A new dinosaur covered in bony armor may have used its shoulder spikes not just for self-defense but to attract a mate, according to new research.
The rhino-sized Borealopelta markmitchelli fossil was discovered by miners in Alberta, Canada in March 2011, but was not unveiled as a new species until earlier this year, when excavation of the specimen was completed.
The fossil is incredibly well-preserved, according to scientists. The fossilization included soft tissues like skin, which is rare.
A team from the Royal Tyrrell Museum of Paleontology, which has the specimen on display, believe that the armor on the new dinosaur may have served a few different purposes, particularly the imposing, exaggerated spikes found on the specimen’s neck and shoulders.
“For most of these elaborate structures in living animals – tail feathers in birds, coloration in lizards, horns in mammals – the driving [evolutionary] force is generally sexual selection,” Dr. Caleb Brown, who is one of the researchers studying the fossil, told National Geographic. “That doesn’t preclude its function in defense or species recognition.”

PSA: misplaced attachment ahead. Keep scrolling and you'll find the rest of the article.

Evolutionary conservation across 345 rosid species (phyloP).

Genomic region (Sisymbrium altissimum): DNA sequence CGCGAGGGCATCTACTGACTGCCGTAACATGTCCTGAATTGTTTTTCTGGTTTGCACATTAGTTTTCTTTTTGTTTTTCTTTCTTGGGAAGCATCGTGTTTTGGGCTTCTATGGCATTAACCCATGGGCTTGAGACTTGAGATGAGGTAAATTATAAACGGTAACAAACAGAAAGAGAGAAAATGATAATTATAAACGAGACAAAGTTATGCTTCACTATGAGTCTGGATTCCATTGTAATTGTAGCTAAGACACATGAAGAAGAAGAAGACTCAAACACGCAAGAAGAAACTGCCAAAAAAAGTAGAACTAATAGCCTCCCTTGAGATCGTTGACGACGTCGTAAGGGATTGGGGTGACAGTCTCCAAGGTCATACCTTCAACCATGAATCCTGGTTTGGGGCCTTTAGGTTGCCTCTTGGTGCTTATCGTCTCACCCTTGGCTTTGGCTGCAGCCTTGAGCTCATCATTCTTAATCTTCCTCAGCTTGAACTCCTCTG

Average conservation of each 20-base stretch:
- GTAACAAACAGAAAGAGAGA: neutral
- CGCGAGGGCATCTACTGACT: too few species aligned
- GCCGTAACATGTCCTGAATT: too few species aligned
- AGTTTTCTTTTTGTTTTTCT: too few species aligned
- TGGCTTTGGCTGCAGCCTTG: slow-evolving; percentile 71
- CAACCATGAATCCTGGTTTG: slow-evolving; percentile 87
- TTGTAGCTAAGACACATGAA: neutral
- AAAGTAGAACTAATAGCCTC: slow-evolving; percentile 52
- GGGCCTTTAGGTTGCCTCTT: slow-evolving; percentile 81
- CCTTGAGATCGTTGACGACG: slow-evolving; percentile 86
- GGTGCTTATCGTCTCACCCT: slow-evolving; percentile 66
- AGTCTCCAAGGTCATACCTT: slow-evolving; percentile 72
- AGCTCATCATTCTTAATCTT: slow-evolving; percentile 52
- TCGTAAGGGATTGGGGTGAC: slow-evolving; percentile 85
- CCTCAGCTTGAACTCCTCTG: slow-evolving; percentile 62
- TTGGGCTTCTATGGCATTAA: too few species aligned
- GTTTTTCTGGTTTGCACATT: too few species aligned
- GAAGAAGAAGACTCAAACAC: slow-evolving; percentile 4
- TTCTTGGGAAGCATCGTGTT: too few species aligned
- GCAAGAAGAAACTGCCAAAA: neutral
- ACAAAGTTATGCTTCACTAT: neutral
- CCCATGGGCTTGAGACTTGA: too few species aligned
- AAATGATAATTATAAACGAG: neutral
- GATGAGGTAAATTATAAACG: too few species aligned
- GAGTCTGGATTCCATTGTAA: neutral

The National Geographic Society is supporting the new research on the fossil.
B. markmitchelli, also called the nodosaur, wouldn’t be the only species to use bodily structures for both defense and to attract a mate. Many animals use antlers, horns, tusks or other structures for both fighting and flirting.
“Dinosaurs, particularly Ornithischia, bear a startling array of ‘extreme’ and ‘exaggerated’ structures … that have sparked interest both in the public and amongst paleontologists,” Brown wrote in his paper. “Many of these structures are superficially similar, and perhaps functionally analogous, to those of animals alive today; such as the horns and frill of ceratopsians and those of chameleons and bovids.”
Some of those functions are sexual in nature, he added
The new dinosaur was a plant-eater, and likely lived in what is now western Canada, which would have been warm and humid at the time. Flooding may have led to the species’ demise, scientists said.
The specimen discovered in March 2011 was likely swept into a prehistoric sea – now Alberta’s oil sands – where it drowned, but was preserved until the present day.
Brown’s new research on the armored dinosaur was published in the journal PeerJ.
By Kyla Cathey, Earth.com staff writer
Image credit: Machairo, Wikimedia Commons